Freyja also has three special artefacts, including the priceless necklace Brisingamen, a cloak that allows her to assume the form of a falcon and a chariot drawn by a pair of great cats.
In the stronghold of the giant Útgarda-Loki, Thor drank three mighty draughts from a horn during a drinking contest but gave up when he was unable to empty the horn of its contents; this was also one of three tasks he did -and failed- during his stay, the other two being to lift a cat (he made it lift a paw, leaving three on ground) and to defeat an old woman; it's later revealed that the horn was connected to the sea (which he leveled down by three fingers), the cat was the World Sepent and the old woman, the Old Age itself. Previous to this, Thor and his companions had met the giant, who was under the assumed name Skrýmir, in the forest outside the castle. When Skrymir had gone to sleep during their journey together, Thor became annoyed by his loud snoring and struck at him three times with his hammer, but in each case the blow was misdirected through magic and illusion.
The builder of the walls of Asgard offered to build them in three seasons in return for three prizes: the sun and moon and the hand of Freyja in marriage.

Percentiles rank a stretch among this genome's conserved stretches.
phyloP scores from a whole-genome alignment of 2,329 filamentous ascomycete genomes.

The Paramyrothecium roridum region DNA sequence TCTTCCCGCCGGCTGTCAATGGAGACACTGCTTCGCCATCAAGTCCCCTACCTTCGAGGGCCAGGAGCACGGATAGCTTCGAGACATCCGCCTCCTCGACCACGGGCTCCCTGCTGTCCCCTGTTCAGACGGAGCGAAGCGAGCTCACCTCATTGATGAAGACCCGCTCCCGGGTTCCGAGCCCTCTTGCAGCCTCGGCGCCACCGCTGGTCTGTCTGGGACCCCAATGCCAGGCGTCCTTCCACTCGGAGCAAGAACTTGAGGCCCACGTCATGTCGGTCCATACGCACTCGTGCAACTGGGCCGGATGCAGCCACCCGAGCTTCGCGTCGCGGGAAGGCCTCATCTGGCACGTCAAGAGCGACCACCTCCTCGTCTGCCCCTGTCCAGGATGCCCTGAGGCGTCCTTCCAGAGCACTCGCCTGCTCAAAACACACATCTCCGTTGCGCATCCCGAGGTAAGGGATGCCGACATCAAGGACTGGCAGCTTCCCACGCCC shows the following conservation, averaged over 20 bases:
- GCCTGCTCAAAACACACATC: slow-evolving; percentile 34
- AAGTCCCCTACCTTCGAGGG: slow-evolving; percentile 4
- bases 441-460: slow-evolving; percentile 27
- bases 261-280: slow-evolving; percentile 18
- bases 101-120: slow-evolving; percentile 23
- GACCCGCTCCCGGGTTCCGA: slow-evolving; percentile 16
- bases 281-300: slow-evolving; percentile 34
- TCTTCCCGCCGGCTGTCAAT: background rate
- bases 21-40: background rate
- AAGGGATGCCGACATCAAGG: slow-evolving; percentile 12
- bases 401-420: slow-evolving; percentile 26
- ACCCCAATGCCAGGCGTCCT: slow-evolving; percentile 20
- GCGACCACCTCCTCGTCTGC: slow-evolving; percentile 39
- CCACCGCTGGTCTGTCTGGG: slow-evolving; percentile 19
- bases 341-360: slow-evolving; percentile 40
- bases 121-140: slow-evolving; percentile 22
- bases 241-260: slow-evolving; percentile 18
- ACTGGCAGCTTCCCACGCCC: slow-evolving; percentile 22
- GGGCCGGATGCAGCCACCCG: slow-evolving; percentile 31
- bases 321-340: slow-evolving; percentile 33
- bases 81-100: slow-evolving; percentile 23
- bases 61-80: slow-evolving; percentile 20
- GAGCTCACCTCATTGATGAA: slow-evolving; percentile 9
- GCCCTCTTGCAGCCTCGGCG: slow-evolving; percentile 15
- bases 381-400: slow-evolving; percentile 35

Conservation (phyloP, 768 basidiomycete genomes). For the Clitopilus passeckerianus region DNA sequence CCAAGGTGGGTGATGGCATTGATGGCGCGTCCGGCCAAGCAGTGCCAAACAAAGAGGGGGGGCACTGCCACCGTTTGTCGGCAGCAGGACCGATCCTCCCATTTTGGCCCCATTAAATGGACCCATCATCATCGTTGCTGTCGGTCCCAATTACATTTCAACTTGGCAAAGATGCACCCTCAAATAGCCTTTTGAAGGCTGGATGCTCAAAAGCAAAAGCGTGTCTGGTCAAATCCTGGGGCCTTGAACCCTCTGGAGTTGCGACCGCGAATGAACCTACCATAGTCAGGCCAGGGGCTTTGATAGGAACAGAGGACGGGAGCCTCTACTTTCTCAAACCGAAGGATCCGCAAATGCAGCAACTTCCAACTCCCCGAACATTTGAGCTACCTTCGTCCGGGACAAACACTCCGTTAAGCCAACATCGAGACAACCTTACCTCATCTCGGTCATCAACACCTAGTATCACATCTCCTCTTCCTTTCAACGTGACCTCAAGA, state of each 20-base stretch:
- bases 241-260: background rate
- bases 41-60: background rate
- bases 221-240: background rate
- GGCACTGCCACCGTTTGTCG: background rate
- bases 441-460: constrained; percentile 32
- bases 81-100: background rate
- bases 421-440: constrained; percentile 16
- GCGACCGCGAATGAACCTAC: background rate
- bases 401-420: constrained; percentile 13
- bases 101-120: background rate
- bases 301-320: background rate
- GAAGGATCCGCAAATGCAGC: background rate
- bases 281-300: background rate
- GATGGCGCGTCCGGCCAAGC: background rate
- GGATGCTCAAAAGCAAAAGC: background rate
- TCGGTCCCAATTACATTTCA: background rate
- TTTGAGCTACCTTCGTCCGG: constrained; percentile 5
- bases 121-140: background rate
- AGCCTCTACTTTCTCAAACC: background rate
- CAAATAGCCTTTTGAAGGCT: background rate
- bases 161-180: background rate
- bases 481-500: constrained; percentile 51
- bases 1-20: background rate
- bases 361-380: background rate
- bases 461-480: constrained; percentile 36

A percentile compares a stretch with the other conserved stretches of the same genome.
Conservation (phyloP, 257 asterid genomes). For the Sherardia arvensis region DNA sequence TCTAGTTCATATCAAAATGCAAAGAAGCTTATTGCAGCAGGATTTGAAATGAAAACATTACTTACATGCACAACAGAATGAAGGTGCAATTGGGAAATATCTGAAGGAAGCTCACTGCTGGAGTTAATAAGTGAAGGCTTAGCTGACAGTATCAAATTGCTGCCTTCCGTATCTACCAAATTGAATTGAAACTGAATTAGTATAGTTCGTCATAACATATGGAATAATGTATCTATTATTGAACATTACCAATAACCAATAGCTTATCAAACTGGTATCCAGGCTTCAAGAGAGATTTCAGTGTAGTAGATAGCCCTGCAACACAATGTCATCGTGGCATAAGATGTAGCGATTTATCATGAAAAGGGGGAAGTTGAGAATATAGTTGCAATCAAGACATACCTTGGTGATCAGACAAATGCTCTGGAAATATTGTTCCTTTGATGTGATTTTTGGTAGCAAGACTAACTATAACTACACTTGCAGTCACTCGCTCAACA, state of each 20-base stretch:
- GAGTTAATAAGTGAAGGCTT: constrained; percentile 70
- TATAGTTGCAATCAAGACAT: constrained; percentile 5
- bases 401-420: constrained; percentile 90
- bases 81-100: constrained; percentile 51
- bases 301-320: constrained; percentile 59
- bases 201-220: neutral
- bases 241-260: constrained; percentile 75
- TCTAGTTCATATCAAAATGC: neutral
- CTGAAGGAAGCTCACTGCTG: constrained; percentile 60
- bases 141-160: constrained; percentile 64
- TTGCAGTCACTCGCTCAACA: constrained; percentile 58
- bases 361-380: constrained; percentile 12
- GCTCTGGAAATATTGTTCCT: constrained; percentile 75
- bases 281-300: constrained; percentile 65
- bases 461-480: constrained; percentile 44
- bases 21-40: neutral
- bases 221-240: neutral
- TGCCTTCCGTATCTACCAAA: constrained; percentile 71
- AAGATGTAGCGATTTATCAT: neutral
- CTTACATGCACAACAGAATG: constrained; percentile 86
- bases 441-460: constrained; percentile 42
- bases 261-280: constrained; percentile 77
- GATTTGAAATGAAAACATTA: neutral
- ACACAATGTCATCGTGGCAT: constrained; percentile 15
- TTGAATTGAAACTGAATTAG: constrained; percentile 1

Odin spent three nights with the giantess Gunnlod in order to obtain the mead of poetry. She then allowed him to take three drinks of the mead, one from each of three vessels.
The group of dwarves known only as the sons of Ivaldi fashioned three wondrous artefacts, including the ship of Freyr, the spear of Odin and the golden hair of Sif. The dwarf brothers Eitri and Brokk also created three items, including the boar of Freyr, the golden ring of Odin and the hammer of Thor.
At the end of Skáldskaparmál is a list of nine heavenly realms provided by Snorri, including, from the nethermost to the highest, Vindblain (also Heidthornir or Hregg-Mimir), Andlang, Vidblain, Vidfedmir, Hrjod, Hlyrnir, Gimir, Vet-Mimir and Skatyrnir which "stands higher than the clouds, beyond all worlds."
Every ninth year, people from all over Sweden assembled at the Temple at Uppsala. There was feasting for nine days and sacrifices of both men and male animals according to Adam of Bremen.
In Skírnismál, Freyr is obliged to wait nine nights to consummate his union with Gerd.
The clay giant Mokkurkalfi measured nine leagues high and three broad beneath the arms.
When Odin sacrificed himself to himself, he hung upside down as the hanged man upon the gallows of Yggdrasil for nine days and nights. In return, he secured from the Well of Wyrd eighteen (twice nine) charms or runes.
The valknut symbol is three interlocking triangles forming nine points.
There are nine surviving deities of Ragnarök, including Baldr and Hödr, Magni and Modi, Vidar and Váli, Hoenir, the daughter of Sól and a ninth "powerful, mighty one, he who rules over everything".
^This last being from Völuspá, who will "come from on high", is found only in the Hauksbók manuscript. Some scholars, including John Lindow (Norse Mythology, 2001), consider this to be a later Christian interpolation and a reference to the Last Judgment.